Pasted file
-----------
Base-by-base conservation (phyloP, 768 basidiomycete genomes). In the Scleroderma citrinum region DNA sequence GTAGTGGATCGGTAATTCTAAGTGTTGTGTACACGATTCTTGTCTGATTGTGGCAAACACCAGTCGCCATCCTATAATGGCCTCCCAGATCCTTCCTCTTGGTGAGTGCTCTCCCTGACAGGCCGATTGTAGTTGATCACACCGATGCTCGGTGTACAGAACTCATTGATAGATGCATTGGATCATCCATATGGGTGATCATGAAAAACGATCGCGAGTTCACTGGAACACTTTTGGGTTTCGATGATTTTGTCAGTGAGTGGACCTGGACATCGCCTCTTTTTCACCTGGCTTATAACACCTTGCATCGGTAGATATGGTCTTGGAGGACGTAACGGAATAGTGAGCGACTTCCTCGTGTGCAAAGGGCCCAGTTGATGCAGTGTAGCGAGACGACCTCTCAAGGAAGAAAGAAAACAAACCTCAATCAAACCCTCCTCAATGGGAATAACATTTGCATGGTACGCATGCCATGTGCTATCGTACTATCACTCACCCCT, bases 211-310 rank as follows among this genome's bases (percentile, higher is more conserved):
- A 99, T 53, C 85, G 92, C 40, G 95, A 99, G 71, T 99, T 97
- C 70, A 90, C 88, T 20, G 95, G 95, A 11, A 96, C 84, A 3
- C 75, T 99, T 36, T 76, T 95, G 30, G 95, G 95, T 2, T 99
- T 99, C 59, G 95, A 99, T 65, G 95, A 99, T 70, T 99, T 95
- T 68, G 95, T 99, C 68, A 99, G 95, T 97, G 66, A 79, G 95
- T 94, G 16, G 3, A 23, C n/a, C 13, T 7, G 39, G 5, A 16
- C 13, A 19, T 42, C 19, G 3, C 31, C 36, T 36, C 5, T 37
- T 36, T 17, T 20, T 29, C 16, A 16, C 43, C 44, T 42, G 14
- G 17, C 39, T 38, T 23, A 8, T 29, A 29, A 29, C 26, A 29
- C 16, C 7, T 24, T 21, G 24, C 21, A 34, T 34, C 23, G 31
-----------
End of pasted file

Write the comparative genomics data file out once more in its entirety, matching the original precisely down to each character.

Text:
Base-by-base conservation (phyloP, 768 basidiomycete genomes). In the Scleroderma citrinum region DNA sequence GTAGTGGATCGGTAATTCTAAGTGTTGTGTACACGATTCTTGTCTGATTGTGGCAAACACCAGTCGCCATCCTATAATGGCCTCCCAGATCCTTCCTCTTGGTGAGTGCTCTCCCTGACAGGCCGATTGTAGTTGATCACACCGATGCTCGGTGTACAGAACTCATTGATAGATGCATTGGATCATCCATATGGGTGATCATGAAAAACGATCGCGAGTTCACTGGAACACTTTTGGGTTTCGATGATTTTGTCAGTGAGTGGACCTGGACATCGCCTCTTTTTCACCTGGCTTATAACACCTTGCATCGGTAGATATGGTCTTGGAGGACGTAACGGAATAGTGAGCGACTTCCTCGTGTGCAAAGGGCCCAGTTGATGCAGTGTAGCGAGACGACCTCTCAAGGAAGAAAGAAAACAAACCTCAATCAAACCCTCCTCAATGGGAATAACATTTGCATGGTACGCATGCCATGTGCTATCGTACTATCACTCACCCCT, bases 211-310 rank as follows among this genome's bases (percentile, higher is more conserved):
- A 99, T 53, C 85, G 92, C 40, G 95, A 99, G 71, T 99, T 97
- C 70, A 90, C 88, T 20, G 95, G 95, A 11, A 96, C 84, A 3
- C 75, T 99, T 36, T 76, T 95, G 30, G 95, G 95, T 2, T 99
- T 99, C 59, G 95, A 99, T 65, G 95, A 99, T 70, T 99, T 95
- T 68, G 95, T 99, C 68, A 99, G 95, T 97, G 66, A 79, G 95
- T 94, G 16, G 3, A 23, C n/a, C 13, T 7, G 39, G 5, A 16
- C 13, A 19, T 42, C 19, G 3, C 31, C 36, T 36, C 5, T 37
- T 36, T 17, T 20, T 29, C 16, A 16, C 43, C 44, T 42, G 14
- G 17, C 39, T 38, T 23, A 8, T 29, A 29, A 29, C 26, A 29
- C 16, C 7, T 24, T 21, G 24, C 21, A 34, T 34, C 23, G 31